Apr. 26, 2002 April 25, 2002 -- Scientists have today unveiled new technology that may one day help doctors identify subtle brain abnormalities that underly major diseases including many psychiatric disorders and dementia.
In many cases it is difficult to precisely identify the nature of brain abnormalities from brain scans. However, armed with a notebook computer, this system will allow radiologists to compare a patient’s scan with a brain atlas customised to that patient, which has been dynamically generated from hundreds of images stored around the world.
The Dynamic Brain Atlas project was created by scientists at King’s College London, Imperial College London and Oxford University with funding from the Engineering and Physical Sciences Research Council (EPSRC) and Department of Trade & Industry (DTI). The project is one of several demonstrations that show the potential of e-Science and new ‘Grid’ technology, selected for the official opening of the National e-Science Centre in Edinburgh by Gordon Brown today.
Dr Derek Hill, Senior Lecturer in Radiological Sciences at King’s College London, said: “The Dynamic Brain Atlas could help radiologists identify subtle brain abnormalities that may not be clear from a brain scan. This is very important in the diagnosis of psychiatric conditions and dementias.
“Using this technology a doctor could use a networked portable computer to compare a patient’s brain scan from the hospital computer system with a dynamically generated brain atlas customised to that patient. This brain atlas will show the normal range of size and shape of brain structures for a person of the same age, gender, and past medical history as the current patient.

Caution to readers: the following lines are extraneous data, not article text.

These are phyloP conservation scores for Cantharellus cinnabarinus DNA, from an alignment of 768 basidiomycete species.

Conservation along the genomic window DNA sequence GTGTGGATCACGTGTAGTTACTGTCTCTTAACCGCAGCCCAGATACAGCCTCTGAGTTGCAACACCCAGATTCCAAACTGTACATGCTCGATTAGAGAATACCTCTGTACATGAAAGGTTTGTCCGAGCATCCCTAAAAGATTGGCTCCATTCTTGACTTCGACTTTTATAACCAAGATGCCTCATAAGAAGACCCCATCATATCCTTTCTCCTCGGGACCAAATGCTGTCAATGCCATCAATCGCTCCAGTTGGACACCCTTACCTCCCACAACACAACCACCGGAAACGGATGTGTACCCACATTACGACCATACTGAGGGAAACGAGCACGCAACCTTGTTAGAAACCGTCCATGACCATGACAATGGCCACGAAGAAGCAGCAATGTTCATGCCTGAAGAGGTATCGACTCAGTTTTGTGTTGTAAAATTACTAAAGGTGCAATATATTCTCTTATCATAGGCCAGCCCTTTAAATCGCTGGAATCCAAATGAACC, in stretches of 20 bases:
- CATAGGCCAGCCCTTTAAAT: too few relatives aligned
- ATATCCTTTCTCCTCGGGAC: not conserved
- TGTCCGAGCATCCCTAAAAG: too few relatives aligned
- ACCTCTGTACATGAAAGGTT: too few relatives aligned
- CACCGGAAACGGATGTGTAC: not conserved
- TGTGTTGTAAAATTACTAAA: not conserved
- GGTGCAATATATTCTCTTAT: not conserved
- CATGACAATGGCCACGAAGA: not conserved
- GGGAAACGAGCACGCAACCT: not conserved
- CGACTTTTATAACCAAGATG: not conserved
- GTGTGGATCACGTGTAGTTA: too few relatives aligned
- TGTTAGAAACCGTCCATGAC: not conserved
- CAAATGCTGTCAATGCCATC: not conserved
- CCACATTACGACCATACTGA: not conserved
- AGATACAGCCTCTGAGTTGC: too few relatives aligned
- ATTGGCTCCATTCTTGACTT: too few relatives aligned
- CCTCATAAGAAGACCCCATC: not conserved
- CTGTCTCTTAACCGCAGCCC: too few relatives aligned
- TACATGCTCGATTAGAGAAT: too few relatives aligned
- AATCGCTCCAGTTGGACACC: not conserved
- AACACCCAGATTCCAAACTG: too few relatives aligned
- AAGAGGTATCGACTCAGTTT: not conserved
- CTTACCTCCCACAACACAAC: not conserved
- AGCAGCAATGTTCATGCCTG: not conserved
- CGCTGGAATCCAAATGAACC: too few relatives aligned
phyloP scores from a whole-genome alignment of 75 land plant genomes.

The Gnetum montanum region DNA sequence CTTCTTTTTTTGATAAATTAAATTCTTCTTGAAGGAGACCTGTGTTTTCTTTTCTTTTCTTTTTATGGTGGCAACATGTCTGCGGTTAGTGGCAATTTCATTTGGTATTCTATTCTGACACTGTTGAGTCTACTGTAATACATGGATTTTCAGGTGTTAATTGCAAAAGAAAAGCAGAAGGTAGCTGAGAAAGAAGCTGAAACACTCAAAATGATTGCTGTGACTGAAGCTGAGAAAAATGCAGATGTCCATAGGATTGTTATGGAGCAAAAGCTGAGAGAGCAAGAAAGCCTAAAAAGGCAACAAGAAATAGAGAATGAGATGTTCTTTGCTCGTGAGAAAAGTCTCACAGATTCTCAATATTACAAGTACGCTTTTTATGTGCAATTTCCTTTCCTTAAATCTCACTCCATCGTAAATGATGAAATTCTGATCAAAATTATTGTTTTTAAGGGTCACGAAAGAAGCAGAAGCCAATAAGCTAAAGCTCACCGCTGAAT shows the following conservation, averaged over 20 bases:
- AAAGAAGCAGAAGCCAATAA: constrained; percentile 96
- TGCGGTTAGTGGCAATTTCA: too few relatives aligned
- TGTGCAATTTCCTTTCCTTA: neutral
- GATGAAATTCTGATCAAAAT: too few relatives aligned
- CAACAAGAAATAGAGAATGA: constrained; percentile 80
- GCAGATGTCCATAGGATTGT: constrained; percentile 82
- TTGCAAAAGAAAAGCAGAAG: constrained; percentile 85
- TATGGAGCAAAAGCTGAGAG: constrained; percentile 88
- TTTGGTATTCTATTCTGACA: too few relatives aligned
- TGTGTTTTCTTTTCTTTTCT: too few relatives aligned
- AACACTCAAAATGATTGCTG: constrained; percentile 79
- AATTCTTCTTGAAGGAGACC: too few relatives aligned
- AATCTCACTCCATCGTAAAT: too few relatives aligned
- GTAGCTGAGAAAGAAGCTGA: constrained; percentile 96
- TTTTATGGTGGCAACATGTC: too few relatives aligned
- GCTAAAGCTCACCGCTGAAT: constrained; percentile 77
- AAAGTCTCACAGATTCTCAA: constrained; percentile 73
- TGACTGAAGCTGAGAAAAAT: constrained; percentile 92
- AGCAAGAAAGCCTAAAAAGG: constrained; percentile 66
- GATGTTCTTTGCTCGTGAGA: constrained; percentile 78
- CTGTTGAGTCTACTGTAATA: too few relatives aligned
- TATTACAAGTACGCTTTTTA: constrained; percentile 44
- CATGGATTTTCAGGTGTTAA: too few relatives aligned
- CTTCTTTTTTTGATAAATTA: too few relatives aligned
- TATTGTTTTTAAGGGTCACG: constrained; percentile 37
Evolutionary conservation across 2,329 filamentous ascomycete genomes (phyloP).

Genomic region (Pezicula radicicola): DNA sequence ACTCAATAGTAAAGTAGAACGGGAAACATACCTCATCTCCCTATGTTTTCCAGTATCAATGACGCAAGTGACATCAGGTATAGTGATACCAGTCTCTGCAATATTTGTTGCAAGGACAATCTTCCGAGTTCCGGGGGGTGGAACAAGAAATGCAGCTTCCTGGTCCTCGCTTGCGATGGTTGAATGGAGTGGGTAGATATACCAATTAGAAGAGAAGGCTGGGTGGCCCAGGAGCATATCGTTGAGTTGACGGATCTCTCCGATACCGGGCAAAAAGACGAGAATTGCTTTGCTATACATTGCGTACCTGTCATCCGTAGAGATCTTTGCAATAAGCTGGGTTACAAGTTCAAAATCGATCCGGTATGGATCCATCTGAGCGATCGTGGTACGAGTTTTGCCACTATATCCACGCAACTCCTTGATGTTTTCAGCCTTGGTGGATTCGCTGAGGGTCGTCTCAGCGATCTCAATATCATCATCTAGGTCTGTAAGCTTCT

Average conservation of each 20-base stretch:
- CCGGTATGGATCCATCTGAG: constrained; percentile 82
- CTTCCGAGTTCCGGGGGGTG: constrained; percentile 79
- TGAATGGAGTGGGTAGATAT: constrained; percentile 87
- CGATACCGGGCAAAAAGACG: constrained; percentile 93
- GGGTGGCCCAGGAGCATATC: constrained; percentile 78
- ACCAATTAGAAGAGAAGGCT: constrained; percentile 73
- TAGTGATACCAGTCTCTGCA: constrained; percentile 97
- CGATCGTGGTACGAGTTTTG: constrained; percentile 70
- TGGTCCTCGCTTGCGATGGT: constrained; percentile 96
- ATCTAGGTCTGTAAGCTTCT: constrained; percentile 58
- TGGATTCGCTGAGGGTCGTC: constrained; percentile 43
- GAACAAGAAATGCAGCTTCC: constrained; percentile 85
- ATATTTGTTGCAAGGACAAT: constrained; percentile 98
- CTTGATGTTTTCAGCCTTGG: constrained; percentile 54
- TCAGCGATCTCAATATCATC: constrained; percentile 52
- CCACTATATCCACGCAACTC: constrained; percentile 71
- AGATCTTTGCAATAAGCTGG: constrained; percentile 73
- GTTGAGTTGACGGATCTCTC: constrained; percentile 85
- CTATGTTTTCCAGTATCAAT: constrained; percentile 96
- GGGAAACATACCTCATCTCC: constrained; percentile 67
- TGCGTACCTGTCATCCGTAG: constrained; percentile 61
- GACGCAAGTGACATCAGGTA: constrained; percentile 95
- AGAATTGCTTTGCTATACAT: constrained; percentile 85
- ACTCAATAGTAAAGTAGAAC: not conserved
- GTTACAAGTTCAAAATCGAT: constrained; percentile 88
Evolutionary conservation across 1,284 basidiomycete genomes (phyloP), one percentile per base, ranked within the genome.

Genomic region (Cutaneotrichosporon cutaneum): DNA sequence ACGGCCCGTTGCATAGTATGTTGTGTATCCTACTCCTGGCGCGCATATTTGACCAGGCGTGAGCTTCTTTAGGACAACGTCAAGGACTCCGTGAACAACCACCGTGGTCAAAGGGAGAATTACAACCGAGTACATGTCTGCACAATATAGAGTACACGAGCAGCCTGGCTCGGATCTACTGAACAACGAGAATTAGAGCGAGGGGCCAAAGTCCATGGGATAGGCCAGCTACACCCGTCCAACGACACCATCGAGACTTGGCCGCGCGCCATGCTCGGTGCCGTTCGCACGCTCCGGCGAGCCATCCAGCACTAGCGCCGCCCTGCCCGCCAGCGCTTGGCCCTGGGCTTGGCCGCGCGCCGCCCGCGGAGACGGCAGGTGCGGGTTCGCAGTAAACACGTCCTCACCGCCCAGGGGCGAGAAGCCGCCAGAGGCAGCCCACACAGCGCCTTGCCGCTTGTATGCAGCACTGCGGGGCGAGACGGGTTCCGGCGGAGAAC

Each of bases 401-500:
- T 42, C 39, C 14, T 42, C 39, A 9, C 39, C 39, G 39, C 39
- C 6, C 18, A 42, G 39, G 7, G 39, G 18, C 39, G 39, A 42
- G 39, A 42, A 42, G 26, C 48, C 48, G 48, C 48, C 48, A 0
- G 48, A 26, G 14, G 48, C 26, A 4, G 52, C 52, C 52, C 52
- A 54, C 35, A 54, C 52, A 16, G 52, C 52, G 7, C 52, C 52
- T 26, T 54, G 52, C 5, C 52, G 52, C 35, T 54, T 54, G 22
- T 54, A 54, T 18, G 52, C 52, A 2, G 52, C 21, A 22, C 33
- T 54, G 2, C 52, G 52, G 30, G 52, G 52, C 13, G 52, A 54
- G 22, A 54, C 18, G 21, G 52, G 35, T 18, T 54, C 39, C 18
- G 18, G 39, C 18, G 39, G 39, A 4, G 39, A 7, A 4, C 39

“Much like an Internet search, a doctor would enter in the desired properties of the customized atlas and click ‘go’. Using Grid technology the patient image is securely uploaded to ensure patient confidentiality, and simultaneously, images of many reference subjects that have the appropriate properties are securely accessed. Then computing power around the world is used to match each reference image to the patient to make a customized brain atlas.
After a few seconds the doctor can see the patient images alongside the brain atlas, or can see the patient images with features from the atlas overlaid enabling them to pinpoint the regions of the brain that are abnormal.”
The Grid is like a turbocharged Internet. The internet yields pre-prepared data from remote sites; the grid adds the power to process this data. It provides an infrastructure that allows sharing of dynamic collections of computational systems, large data storage and other remote facilities that an individual may use. The Grid is fundamental to e-Science, future large-scale science that can be carried out through global collaborations.
Professor Jo Hajnal, from the MRC Clinical Sciences Centre, Imperial College, says: "This development could have huge implications for patients for whom conventional diagnosis fails. Through this technology, doctors will be able to compare brain scans, and spot problems more easily.
“This demonstration uses emerging technology and gives a clear vision for the future, although routine use of these tools in district general hospitals is some years away."
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The above story is based on materials provided by Imperial College Of Science, Technology And Medicine.
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